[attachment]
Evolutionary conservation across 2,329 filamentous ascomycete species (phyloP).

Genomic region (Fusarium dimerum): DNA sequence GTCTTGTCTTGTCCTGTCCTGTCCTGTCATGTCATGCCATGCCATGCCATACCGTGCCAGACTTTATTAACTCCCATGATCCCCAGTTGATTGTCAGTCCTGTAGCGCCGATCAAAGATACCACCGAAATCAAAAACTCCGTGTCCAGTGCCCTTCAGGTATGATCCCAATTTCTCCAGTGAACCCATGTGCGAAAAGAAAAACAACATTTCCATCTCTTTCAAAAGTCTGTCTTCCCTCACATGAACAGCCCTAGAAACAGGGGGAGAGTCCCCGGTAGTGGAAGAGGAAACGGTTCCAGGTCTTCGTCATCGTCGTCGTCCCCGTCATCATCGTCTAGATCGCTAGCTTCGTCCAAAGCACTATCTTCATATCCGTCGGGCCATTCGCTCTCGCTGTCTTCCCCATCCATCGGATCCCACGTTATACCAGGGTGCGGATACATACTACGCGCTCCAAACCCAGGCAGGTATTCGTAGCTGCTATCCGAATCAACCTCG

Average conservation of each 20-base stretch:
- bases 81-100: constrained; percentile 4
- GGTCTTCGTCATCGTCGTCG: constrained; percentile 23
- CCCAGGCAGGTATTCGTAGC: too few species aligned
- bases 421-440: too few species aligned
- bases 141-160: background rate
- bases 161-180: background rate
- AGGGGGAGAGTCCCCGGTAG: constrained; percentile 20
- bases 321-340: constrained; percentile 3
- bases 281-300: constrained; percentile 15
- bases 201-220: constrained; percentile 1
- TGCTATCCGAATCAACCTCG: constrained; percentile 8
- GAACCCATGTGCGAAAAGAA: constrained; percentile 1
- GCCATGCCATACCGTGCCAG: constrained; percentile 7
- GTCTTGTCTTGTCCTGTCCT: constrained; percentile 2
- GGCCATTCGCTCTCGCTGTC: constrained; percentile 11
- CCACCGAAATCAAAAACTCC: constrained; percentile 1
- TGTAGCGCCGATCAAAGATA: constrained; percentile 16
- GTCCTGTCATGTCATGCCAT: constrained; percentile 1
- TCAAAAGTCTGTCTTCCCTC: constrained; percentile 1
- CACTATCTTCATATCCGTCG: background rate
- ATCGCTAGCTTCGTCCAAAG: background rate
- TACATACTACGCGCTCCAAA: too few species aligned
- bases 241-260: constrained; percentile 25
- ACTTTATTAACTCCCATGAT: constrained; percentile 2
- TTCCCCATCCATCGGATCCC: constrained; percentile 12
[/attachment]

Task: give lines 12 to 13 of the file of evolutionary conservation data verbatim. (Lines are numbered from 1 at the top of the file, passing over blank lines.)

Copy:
- bases 281-300: constrained; percentile 15
- bases 201-220: constrained; percentile 1